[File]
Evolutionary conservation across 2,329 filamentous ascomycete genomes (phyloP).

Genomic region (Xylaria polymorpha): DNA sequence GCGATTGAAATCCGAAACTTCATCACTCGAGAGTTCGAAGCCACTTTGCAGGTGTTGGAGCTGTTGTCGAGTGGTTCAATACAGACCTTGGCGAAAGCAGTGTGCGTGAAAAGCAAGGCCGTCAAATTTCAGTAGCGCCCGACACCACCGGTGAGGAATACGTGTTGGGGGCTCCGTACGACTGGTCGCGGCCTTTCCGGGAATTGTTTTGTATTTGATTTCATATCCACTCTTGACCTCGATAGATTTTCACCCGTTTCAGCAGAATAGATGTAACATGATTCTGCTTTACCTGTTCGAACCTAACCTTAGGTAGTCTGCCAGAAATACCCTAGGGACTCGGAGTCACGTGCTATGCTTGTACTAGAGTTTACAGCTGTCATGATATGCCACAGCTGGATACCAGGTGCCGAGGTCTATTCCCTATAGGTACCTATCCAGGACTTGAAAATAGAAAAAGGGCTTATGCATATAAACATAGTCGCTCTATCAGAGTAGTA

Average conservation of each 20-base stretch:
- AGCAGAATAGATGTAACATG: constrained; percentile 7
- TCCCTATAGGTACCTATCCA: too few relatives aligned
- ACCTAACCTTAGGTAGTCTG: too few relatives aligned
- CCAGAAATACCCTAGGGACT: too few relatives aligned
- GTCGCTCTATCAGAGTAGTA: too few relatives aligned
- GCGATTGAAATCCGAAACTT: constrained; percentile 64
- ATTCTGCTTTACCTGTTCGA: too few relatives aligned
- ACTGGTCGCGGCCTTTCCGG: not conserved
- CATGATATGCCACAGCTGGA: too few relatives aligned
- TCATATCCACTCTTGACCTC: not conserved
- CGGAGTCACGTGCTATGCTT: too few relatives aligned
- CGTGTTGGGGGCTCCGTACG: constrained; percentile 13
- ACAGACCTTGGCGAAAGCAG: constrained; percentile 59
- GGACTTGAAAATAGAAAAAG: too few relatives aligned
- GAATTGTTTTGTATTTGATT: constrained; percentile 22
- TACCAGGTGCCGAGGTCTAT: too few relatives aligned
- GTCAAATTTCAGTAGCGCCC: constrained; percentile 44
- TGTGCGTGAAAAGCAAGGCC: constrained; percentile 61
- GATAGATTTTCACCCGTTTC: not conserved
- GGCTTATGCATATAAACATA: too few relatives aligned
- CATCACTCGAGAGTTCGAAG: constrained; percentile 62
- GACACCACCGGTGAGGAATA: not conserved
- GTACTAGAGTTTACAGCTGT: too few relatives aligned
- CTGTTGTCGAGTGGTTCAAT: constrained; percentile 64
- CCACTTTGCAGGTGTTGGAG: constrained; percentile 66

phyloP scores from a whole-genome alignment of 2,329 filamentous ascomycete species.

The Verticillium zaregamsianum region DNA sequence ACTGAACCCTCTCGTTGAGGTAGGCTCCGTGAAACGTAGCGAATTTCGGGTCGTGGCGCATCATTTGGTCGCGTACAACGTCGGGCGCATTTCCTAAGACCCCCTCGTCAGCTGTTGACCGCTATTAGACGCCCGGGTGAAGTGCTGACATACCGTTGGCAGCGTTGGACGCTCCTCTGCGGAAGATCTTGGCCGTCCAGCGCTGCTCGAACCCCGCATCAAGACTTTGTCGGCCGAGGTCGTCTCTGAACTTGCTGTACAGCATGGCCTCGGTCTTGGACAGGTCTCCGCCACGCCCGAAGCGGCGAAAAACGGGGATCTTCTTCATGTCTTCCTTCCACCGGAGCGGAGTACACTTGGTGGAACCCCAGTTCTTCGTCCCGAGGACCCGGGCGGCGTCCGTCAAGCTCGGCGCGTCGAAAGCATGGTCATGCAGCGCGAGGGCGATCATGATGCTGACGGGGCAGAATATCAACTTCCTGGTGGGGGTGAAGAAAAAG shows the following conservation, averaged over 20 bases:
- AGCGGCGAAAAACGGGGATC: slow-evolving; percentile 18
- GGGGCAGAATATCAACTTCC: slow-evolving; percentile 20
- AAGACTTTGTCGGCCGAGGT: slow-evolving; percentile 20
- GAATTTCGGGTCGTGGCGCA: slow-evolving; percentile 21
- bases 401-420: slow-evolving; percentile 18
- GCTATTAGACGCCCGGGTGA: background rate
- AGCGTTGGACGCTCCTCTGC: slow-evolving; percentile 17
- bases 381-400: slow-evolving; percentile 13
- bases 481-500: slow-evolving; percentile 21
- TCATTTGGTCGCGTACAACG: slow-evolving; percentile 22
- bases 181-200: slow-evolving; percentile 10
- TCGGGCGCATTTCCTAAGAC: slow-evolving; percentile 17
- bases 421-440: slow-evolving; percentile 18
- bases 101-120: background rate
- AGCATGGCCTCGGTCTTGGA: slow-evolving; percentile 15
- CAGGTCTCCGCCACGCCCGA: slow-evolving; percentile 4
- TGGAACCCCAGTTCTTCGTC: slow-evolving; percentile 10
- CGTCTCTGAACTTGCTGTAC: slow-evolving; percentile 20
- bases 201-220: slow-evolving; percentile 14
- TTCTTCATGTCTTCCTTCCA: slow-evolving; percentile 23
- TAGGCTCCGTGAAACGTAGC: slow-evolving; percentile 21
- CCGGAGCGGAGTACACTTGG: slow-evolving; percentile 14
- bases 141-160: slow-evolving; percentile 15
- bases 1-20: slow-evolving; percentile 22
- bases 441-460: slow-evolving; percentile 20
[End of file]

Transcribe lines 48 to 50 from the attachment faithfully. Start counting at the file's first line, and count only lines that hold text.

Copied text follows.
- CGTCTCTGAACTTGCTGTAC: slow-evolving; percentile 20
- bases 201-220: slow-evolving; percentile 14
- TTCTTCATGTCTTCCTTCCA: slow-evolving; percentile 23